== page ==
What’s the “D” Status Ailment in Final Fantasy IV/II Means


A reader named Luis recently asked a question about Final Fantasy IV that I’ve often wanted to look into but just never got around to it. Until now!

I sworn I remember this weird glitch or something. During the fight with Valvalis, let her use Ray and then go to item and pick any healing item and it’ll show “D” on the stone character. Why is it called “D” and what’s the original translation in the Japanese version? I found this oddity when I was a kid and never bother to ask anyone about it on GameFAQS until I played my Final Fantasy II again.

Since it’ll be quite a while until I get to this part in the game in my Final Fantasy IV comparison, I thought I’d take a quick peek ahead and solve this mystery!

So here are some screenshots of this status effect in action:

I love this game. My kids are going to be called Final, Fantasy, and IV/III love this game. My kids are going to be called Final, Fantasy, and IV/II

So when you get first this slow petrification status ailment, Final Fantasy II lists the status as “D”. I never understood this, and I guess it’s been a big puzzle for lots of other fans as well. But looking at the Japanese version, the status ailment is listed as… nothing?

Yep, the “D” we all know and love is actually nothing in the original game!

If you let the status continue to worsen, eventually the English version will say “Petrify”. I thought this meant you had completely turned into stone and could no longer do anything, but it turns out that’s wrong! In the Japanese version, this status is called “Gradual petrification”. So that solves the mystery of why you can still do stuff for a little bit while in the “Petrify” state in the English release.

Lastly, once the petrification is complete, the English version calls it “Stone”. The Japanese version calls it “Stone” too.

So, basically, the gradual petrification ailment progresses like this:

Japanese: (nothing) » Gradual Petrification » Stone

English: D » Petrify » Stone

While working on the technical side of my Funky Fantasy IV project, I discovered that the character “D” and the character “T” appear in many other places in the game’s text data. In almost every instance it’s used as placeholder/filler data for lines of text that are missing or were removed from the final game. Somehow, the “D” placeholder wound up overwriting the “Gradual Petrification” text in the Super NES release. I assume the mistake is related to the removal of individual status ailment remedy items in the Super NES release.

If you liked this, check out press start to translate, my book about the time I Google-translated Final Fantasy IV. It includes the worst/most hilarious translation mistakes, all while explaining why Google's A.I. made such terrible choices. (free preview PDF)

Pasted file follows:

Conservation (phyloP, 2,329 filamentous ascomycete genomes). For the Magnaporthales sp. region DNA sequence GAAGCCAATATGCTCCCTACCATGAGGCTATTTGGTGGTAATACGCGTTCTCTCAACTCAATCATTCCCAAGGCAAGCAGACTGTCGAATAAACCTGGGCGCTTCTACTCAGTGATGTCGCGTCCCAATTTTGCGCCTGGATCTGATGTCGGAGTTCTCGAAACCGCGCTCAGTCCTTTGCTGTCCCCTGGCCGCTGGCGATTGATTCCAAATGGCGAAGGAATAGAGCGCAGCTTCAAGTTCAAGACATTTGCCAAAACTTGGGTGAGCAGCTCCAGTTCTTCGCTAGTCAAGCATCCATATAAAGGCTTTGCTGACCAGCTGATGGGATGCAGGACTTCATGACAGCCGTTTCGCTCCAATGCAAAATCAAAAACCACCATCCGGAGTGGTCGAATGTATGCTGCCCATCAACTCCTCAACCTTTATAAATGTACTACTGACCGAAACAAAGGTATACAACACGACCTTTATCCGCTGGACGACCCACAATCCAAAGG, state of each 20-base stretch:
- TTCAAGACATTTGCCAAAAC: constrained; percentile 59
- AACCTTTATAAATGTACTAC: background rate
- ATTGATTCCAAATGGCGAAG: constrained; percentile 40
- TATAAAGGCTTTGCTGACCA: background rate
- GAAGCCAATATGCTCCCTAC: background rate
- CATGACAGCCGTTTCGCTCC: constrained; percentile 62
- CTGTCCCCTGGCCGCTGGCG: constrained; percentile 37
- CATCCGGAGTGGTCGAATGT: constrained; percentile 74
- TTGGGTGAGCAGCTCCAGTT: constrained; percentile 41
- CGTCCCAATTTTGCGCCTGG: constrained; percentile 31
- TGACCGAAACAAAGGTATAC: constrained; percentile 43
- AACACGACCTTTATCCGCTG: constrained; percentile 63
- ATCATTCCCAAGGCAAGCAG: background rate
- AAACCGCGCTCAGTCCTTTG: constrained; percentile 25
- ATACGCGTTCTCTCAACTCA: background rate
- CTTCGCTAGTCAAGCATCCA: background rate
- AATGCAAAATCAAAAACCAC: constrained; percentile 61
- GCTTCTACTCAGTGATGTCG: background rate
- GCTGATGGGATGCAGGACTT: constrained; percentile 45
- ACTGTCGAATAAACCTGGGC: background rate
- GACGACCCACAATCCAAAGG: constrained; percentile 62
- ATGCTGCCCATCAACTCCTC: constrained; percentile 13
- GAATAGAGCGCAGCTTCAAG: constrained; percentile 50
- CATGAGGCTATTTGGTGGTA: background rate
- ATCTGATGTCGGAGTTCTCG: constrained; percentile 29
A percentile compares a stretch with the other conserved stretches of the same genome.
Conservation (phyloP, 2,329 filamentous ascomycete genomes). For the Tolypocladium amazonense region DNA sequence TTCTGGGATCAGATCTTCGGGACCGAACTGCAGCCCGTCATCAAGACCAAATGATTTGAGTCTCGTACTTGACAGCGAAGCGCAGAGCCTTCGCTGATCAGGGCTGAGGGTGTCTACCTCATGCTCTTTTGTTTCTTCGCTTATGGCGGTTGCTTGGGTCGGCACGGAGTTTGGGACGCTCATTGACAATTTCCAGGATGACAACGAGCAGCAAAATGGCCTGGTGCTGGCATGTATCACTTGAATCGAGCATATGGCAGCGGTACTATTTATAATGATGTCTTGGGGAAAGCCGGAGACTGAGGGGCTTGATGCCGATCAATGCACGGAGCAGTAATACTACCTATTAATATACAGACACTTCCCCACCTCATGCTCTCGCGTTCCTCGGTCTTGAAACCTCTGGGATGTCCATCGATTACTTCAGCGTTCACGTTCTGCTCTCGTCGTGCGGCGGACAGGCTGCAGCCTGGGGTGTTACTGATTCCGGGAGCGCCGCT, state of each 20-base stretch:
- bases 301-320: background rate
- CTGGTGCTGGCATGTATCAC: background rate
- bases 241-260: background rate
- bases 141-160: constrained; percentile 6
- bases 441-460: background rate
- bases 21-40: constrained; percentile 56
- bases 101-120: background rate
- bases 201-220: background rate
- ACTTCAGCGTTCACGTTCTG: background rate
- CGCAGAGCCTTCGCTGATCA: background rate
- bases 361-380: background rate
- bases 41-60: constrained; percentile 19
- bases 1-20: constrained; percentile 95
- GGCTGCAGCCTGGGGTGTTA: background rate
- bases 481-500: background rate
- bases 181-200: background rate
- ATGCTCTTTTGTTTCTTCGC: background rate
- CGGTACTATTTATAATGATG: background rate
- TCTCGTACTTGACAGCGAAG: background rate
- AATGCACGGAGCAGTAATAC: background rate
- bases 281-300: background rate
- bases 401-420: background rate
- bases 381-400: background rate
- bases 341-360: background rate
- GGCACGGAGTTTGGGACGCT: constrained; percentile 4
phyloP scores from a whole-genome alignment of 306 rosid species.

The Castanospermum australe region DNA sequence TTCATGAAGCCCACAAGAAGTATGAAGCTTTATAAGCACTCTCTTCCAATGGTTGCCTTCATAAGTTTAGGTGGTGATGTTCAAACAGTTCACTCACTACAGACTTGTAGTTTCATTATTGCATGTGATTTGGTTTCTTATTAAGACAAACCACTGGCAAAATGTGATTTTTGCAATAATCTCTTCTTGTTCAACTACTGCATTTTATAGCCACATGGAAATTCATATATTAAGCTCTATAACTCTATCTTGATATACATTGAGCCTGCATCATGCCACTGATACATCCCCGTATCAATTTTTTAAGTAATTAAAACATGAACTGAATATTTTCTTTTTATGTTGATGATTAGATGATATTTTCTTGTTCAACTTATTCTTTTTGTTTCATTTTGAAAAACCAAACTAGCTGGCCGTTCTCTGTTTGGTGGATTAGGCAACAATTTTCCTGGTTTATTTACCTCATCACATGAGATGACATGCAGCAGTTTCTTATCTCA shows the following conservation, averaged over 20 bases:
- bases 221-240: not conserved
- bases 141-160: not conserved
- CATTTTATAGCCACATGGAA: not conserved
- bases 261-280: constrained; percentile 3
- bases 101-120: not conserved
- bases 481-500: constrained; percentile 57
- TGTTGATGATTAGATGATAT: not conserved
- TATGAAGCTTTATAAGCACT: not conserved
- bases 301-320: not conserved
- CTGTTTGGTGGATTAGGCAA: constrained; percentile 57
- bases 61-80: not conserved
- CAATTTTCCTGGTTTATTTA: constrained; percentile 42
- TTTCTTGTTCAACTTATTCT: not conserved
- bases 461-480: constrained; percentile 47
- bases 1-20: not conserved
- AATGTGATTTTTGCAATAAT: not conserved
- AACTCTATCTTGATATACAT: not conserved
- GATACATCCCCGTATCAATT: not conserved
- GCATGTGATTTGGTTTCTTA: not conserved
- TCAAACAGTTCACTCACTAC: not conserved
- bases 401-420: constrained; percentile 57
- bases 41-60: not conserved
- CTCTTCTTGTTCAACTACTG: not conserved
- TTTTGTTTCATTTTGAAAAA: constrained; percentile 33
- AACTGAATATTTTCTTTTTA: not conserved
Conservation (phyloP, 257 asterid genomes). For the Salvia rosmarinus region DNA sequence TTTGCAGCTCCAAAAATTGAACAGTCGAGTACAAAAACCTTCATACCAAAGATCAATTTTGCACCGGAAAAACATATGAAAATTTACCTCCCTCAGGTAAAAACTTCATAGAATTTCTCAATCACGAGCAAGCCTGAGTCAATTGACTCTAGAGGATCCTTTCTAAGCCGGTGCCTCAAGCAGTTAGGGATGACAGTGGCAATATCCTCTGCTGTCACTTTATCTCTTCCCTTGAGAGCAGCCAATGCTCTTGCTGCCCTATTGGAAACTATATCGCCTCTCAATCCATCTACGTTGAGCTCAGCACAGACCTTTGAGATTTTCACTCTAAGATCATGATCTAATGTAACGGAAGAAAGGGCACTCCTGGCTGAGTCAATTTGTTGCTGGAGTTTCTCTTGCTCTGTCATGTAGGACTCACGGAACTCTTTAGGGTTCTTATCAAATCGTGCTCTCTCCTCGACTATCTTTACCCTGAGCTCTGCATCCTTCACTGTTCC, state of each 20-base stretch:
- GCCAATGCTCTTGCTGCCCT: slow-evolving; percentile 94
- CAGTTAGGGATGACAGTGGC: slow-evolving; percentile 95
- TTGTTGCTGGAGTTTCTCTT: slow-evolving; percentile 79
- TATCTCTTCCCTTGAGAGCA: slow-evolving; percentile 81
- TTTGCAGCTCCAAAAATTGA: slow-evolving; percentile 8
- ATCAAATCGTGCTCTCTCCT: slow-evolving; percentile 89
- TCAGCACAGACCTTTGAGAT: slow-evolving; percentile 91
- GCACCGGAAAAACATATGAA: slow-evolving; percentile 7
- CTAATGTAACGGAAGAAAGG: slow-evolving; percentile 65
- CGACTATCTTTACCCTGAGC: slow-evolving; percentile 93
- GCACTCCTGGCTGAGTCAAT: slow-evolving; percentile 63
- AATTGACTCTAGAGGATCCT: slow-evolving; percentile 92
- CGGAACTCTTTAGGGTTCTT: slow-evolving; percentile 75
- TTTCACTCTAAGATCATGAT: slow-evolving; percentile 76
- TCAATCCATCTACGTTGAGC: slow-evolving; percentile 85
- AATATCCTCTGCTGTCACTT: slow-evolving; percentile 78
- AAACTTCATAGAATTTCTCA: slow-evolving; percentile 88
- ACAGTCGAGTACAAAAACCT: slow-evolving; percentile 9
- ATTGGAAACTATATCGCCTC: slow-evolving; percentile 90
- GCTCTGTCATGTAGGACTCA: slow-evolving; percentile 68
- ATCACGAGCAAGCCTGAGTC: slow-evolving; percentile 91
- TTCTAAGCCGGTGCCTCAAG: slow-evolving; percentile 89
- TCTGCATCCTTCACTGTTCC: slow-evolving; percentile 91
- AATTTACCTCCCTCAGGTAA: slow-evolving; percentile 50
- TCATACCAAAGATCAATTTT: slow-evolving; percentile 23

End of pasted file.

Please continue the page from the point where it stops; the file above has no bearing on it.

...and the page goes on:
1. I guess no one wants the D then

    1. Poor D. If only it was a 3D. Then maybe people would want it.

  2. FF4 has a number of status effects that never show in the battle window. When they translated the game, they were all set to “D” (for dummy). In the case of this status, they obviously goofed and marked a blank, but used, string as a dummied one.

    1. Cool find, by the way, I never even noticed the string was blank in the Japanese version. I believe the PlayStation version goes Gpetrify > Petrify > Stone, but now I want to double check.

  3. I’m pretty sure that the status is called Gradual Petrification all the way through until actual Stone in future FF4 versions.

  4. Opinionated Vector Chimera

    I guess “D” stands for Dummy. Given everything else that’s cut out of the game, it makes sense.

    I still wonder why the Cockatrice summon was dummied though. Did it have to do with the five-letter limit?

    1. I’m not sure, either someone messed up while going down a list and writing “Dummy” everywhere or maybe someone thought “Cocka” was a bad term to use for the game.

      1. Why couldn’t they just rename it? Or call it Trice?

        1. Maybe Trice didn’t occur to them. I’d like to find out, but I dunno who was responsible for that sort of stuff.

  5. Sigh. As much as I love FF4, the original translation was just so bad.

  6. (I know this is a year late)

    Tossing my theory in about the “D” issue…

    I was originally thinking that it might have been an issue where they replaced the Hirigana table with the English alphabet, and there was a space character in the Hirigana table where the capital letter “D” was, but having just seen your own “Name Thyself” section of the FF4 LoL page (http://legendsoflocalization.com/final-fantasy-iv/baron/#name-thyself), this isn’t the case.

    I’m not familiar with how the script is stored in the ROM itself, but from my own personal experiences with HEX hacking, some scripts use a 2-Byte newline code of “0x0D0A” for a Carriage Return or Line Feed (CR/LF) followed by a null terminator (0x00) to end a string.

    I also do not know if the script uses Shift-JIS or similar UTF-8/16 formatting for the character codes for the Kana, but they would also follow the 2-Byte thing. If so, then I propose that the original script used a similar thing for the blank space, but as the status’ are required to display something, the End of Line terminator code was cut short from 2-Bytes and is now 1-Byte in the English version, and effectively killed the “New Line/Blank” factor.

    Then again, this is a game from the early 90’s, so I doubt they saved the scripts in an easy format. But, hey! ^_^

  7. Maybe the D was meant to stand for “Delayed” ?